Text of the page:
Autism and catastrophising

Lorraine MacAlister is an Autism Training Consultant at the National Autistic Society (NAS).  In this article, she explains what catastrophising is, why autistic people may be prone to it and how to support them.

Author: Lorraine MacAlister
Autism and catastrophising
“Catastrophising is when you are anxious about a situation and that anxiety leads your brain to ruminate on a potentially disastrous outcome.” (Purple Ella, The Autism Show, 2017)
I’d like to think that it’s now widely understood that many autistic people, both children and adults across the spectrum, experience high levels of stress and anxiety. Everyday activities, such as the breakfast cereal being different, leaving the house or spending time with other people can be a cause of anxiety for autistic people. 
This can result in a build-up of stress, leaving them in a constant state of hyper-arousal, often referred to as being in the ‘fight or flight’ mode. This state of hyper-arousal can lead to autistic people experiencing meltdowns or shutdowns as a result of being completely overwhelmed. 
Several autistic people have talked of experiencing alexithymia (a diminished vocabulary to describe the different levels of emotional experience).  If you don’t have the words to describe how you’re feeling, it’s then really hard to understand it.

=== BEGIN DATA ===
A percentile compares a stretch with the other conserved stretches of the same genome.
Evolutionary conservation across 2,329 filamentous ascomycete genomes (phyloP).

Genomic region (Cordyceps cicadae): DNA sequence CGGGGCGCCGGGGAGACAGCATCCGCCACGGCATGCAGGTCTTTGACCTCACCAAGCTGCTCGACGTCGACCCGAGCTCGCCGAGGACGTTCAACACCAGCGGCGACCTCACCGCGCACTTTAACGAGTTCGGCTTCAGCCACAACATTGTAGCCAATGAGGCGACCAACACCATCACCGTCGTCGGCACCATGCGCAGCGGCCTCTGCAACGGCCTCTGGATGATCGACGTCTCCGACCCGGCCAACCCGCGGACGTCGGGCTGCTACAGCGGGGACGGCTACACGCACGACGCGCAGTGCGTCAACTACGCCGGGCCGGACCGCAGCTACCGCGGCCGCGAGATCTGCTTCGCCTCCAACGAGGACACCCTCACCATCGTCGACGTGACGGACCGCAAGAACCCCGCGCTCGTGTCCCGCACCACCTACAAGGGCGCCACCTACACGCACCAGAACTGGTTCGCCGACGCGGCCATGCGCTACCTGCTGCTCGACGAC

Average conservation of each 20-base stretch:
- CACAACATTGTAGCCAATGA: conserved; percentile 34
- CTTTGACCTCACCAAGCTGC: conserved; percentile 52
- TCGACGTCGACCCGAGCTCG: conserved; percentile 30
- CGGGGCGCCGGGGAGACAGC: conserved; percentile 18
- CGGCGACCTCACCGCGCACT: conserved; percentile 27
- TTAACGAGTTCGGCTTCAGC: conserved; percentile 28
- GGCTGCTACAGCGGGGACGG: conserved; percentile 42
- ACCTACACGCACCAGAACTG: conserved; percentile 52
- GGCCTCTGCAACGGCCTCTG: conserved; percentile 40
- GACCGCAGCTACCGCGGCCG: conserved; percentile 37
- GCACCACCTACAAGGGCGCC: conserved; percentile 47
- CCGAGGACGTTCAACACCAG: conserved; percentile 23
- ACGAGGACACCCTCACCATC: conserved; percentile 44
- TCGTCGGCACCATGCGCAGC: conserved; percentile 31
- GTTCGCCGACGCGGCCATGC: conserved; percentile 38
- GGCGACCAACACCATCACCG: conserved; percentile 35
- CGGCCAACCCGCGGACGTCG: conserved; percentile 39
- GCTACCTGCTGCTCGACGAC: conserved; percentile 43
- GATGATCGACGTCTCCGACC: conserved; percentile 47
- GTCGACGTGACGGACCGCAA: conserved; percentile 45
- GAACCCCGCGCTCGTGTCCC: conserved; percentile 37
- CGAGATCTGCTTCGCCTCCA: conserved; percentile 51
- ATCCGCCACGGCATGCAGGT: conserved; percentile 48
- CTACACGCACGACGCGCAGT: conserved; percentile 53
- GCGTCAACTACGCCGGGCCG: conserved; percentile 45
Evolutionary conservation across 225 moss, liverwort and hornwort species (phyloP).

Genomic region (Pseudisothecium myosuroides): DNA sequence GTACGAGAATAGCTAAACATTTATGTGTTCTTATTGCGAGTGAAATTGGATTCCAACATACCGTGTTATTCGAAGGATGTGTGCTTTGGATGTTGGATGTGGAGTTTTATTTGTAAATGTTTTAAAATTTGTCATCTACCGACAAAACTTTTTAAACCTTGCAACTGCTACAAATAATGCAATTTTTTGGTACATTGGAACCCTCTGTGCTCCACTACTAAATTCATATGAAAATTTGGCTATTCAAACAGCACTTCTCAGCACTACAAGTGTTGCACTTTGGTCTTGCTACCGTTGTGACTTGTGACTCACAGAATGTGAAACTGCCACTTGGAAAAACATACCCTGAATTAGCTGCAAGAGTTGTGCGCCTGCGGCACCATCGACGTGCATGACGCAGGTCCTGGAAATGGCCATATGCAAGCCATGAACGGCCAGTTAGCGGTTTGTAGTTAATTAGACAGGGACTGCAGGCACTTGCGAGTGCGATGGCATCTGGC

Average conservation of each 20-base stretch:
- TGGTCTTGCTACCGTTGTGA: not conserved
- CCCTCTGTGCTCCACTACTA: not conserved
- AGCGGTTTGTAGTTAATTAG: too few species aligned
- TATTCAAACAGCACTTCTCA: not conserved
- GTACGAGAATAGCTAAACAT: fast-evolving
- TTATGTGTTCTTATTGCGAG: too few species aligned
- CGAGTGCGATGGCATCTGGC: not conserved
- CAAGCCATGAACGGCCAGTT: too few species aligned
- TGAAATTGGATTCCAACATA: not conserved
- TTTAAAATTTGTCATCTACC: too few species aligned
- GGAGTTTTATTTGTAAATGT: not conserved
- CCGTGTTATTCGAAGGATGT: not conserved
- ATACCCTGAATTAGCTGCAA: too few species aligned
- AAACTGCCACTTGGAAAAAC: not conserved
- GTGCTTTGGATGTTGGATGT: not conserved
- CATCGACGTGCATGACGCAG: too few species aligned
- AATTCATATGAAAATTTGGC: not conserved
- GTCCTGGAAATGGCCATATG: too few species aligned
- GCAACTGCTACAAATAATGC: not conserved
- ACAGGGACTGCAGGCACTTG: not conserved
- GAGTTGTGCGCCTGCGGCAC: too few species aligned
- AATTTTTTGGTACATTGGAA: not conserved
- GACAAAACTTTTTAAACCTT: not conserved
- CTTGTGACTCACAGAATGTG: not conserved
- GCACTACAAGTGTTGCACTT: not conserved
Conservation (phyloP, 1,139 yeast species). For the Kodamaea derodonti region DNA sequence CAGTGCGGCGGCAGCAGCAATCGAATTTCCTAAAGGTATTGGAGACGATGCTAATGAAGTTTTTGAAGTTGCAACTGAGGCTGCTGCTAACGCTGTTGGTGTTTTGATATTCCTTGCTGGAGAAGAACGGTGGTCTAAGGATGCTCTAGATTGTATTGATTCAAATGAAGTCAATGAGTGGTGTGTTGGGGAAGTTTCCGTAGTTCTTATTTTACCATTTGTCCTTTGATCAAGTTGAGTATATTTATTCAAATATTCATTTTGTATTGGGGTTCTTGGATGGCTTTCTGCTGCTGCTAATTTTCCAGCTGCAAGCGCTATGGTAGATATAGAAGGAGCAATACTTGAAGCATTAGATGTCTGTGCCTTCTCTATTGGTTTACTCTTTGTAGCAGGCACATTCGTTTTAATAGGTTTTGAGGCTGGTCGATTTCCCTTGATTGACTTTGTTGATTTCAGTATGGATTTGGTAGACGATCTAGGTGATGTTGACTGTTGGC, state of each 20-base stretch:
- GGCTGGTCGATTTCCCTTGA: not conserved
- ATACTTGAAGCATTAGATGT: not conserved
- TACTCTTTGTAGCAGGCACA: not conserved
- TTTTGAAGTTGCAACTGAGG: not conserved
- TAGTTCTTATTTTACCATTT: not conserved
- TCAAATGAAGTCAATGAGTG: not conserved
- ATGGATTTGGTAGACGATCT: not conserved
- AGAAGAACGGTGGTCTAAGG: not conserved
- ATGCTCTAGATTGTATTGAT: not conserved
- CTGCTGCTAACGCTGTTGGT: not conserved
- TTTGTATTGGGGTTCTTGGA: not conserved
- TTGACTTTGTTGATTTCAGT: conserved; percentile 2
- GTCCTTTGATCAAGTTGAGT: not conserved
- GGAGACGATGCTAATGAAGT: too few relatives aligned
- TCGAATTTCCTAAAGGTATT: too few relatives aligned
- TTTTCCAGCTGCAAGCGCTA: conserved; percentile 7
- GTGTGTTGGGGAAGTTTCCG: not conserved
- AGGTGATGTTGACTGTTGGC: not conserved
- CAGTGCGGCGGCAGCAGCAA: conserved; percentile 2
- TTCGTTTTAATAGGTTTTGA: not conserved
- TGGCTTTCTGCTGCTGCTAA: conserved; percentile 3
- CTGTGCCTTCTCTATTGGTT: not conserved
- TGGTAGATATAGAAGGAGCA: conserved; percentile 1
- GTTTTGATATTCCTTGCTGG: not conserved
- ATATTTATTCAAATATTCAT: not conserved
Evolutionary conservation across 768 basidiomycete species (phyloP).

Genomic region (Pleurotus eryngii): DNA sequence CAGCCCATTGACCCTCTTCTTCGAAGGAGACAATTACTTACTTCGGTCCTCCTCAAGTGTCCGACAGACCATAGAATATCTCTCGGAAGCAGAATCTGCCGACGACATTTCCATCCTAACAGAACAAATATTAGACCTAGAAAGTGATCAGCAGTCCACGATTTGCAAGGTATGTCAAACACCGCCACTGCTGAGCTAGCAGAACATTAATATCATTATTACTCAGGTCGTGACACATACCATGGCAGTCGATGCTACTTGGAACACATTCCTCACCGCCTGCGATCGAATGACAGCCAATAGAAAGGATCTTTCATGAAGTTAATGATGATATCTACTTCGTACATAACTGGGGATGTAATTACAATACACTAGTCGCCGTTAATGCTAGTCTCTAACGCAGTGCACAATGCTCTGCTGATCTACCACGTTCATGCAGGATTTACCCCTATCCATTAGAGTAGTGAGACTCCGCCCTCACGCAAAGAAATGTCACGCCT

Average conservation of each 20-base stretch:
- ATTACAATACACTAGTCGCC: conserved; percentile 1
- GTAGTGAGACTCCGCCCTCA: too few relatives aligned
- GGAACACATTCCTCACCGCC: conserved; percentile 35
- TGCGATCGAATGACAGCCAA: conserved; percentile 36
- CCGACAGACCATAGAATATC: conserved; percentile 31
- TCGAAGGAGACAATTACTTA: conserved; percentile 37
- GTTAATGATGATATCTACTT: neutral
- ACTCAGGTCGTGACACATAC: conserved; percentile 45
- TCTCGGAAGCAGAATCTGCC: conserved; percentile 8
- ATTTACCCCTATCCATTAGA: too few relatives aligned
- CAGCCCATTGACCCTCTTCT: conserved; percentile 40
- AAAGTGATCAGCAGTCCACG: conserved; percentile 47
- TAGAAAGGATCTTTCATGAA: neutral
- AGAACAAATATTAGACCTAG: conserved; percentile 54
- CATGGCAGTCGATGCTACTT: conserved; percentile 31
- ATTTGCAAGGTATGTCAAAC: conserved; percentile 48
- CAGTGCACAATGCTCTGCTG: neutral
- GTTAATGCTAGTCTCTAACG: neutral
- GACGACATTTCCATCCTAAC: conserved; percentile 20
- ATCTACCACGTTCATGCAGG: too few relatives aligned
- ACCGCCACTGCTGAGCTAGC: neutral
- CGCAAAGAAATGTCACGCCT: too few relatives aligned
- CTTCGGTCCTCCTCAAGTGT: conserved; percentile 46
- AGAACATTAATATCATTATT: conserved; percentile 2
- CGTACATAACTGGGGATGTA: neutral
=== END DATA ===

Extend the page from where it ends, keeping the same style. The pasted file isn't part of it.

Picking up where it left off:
What is catastrophising?
Because of this high state of anxiety, many autistic people find that their brain goes straight to worst case scenario in a variety of situations. This is known as catastrophising.
“It’s when your manager taps you on the shoulder saying they need a word – and your brain goes straight to I’m going to lose my job”
“It’s when your friend doesn’t reply to a text straight away and you then panic you’ve done something wrong and she’s never going to want to speak to you again”
Catastrophising means having negative thoughts that can spiral extremely fast, to leave you with only the worst case scenario. To the outside world, it might seem like an illogical leap, but when you break it down, it is often not a totally implausible scenario – although it may be highly unlikely. 
Purple Ella shared an example at the Autism Show 2017:
“I’ve been known to enjoy a takeaway, and within minutes of clearing away the dishes, start to worry about the cleanliness of the kitchen in which it was prepared. Then I start to worry about the potential of the chef having some kind of gastrointestinal illness. I will seriously start to worry about whether I may be about to develop food poisoning. Next, I will start to research the particularly food I ate, the likelihood of poisoning from that food and how long onset of symptoms will take to develop. 
I have even been known to research the restaurant to investigate whether there have been any report of food poisoning online. So my nice treat has turned into a medical crisis – even though I don’t actually have any symptoms.”
Negative past experiences